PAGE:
We carry out two searches for periodic gravitational waves using the most sensitive few hours of data from the second LIGO science run. Both searches exploit fully coherent matched filtering and cover wide areas of parameter space, an innovation over previous analyses which requires considerable algorithm development and computational power. The first search is targeted at isolated, previously unknown neutron stars, covers the entire sky in the frequency band 160–728.8 Hz, and assumes a frequency derivative of less than 4×10−10 Hz/s. The second search targets the accreting neutron star in the low-mass x-ray binary Scorpius X-1 and covers the frequency bands 464–484 Hz and 604–624 Hz as well as the two relevant binary orbit parameters. Because of the high computational cost of these searches we limit the analyses to the most sensitive 10 hours and 6 hours of data, respectively. Given the limited sensitivity and duration of the analyzed data set, we do not attempt deep follow-up studies. Rather we concentrate on demonstrating the data analysis method on a real data set and present our results as upper limits over large volumes of the parameter space. In order to achieve this, we look for coincidences in parameter space between the Livingston and Hanford 4-km interferometers. For isolated neutron stars our 95% confidence level upper limits on the gravitational wave strain amplitude range from 6.6×10−23 to 1×10−21 across the frequency band; for Scorpius X-1 they range from 1.7×10−22 to 1.3×10−21 across the two 20-Hz frequency bands. The upper limits presented in this paper are the first broadband wide parameter space upper limits on periodic gravitational waves from coherent search techniques. The methods developed here lay the foundations for upcoming hierarchical searches of more sensitive data which may detect astrophysical signals.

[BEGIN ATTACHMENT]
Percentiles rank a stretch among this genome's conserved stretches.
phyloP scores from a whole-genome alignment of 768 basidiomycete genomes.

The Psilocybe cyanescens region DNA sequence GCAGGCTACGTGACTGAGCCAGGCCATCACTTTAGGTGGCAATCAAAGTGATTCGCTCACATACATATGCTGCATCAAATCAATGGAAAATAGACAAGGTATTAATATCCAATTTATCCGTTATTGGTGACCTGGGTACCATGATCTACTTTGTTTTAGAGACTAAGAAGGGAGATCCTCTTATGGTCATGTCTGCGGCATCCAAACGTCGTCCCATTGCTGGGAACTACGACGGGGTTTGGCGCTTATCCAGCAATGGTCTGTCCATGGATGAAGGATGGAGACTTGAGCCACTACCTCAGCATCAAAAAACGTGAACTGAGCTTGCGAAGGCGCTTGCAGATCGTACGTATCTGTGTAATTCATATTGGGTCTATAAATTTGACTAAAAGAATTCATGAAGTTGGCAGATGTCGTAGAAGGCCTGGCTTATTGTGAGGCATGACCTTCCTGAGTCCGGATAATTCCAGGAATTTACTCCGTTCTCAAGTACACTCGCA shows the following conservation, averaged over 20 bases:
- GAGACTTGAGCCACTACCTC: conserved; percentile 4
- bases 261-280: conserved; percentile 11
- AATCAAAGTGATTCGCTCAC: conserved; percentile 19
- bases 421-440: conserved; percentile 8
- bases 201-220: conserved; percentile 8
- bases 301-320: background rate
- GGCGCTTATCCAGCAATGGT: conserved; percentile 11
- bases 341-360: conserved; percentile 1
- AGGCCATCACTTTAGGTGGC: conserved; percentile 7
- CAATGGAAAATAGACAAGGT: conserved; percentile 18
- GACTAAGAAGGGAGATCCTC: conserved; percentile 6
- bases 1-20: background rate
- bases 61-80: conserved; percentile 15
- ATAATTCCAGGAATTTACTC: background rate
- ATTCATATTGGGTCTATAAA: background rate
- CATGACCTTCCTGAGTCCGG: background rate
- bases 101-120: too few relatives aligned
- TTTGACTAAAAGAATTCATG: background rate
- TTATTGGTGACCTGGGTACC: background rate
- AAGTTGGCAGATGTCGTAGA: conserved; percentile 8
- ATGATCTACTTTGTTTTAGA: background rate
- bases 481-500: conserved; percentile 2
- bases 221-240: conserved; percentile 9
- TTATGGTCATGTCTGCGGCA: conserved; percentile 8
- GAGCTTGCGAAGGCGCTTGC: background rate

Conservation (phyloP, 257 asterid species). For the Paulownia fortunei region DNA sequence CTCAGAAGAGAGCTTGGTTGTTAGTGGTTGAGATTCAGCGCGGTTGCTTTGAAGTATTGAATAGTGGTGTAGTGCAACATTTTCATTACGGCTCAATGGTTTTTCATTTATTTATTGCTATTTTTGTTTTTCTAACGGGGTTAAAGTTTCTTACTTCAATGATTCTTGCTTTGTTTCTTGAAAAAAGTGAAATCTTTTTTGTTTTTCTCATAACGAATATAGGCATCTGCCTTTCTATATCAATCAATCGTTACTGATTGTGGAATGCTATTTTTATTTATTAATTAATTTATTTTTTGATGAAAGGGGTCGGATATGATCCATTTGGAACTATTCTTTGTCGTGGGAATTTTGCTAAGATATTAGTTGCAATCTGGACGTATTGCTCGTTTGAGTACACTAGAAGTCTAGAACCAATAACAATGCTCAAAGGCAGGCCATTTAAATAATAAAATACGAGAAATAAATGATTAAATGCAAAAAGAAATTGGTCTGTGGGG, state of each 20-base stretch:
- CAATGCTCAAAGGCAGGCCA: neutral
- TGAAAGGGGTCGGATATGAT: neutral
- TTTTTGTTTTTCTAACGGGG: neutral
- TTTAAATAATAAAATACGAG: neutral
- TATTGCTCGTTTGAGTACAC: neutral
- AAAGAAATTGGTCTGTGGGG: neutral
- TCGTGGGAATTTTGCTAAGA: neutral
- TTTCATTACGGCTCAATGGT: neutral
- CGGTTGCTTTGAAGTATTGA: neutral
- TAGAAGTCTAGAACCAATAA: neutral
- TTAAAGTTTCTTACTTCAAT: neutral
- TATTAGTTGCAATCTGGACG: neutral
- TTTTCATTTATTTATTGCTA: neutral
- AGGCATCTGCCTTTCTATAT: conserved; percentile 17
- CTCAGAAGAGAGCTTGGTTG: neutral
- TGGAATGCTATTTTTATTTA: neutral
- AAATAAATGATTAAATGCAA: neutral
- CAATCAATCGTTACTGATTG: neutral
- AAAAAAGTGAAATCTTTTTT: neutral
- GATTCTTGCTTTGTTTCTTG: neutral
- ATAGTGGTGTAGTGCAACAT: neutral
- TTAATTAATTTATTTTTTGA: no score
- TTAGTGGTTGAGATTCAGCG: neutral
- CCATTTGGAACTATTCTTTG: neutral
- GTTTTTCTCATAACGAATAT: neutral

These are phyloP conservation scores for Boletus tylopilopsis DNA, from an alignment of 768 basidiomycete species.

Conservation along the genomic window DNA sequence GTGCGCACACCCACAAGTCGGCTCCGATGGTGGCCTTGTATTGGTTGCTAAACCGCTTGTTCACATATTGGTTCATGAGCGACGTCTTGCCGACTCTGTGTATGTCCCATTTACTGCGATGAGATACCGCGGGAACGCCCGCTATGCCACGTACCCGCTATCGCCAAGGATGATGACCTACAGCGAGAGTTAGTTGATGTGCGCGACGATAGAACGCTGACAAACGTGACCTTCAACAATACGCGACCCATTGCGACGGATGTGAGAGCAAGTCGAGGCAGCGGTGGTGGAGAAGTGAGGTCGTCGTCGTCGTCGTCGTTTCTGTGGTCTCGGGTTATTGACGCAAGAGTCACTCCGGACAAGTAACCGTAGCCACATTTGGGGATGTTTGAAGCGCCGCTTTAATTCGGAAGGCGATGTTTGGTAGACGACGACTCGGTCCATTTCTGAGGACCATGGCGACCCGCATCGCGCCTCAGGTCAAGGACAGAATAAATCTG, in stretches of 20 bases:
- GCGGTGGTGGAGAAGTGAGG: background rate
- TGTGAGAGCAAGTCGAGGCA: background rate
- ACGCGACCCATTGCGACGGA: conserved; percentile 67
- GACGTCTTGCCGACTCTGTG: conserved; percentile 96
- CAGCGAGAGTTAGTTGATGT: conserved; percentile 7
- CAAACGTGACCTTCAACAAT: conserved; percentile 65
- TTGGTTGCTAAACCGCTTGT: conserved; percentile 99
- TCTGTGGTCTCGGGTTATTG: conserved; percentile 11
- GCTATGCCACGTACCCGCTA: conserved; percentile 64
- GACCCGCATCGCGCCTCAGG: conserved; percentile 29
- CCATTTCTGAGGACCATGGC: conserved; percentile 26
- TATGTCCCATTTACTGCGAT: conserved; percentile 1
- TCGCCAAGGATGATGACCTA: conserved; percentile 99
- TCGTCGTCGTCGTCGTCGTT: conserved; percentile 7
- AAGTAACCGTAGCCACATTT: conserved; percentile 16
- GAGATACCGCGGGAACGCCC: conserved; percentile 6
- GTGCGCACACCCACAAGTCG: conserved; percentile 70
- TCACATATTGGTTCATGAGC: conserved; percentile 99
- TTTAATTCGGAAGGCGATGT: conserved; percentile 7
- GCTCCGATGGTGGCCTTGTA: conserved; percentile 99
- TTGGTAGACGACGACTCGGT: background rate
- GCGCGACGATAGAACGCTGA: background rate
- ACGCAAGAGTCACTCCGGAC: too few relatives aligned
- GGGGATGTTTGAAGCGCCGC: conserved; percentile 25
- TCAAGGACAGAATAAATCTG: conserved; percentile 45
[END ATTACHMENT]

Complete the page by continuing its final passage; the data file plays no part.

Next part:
Abbott, B., et al. “Searches for Periodic Gravitational Waves from Unknown Isolated Sources and Scorpius X-1: Results from the Second LIGO Science Run.” Physical Review D, vol. 76, no. 8, American Physical Society, Oct. 2007, p. 082001, doi:10.1103/PhysRevD.76.082001.
Physical Review D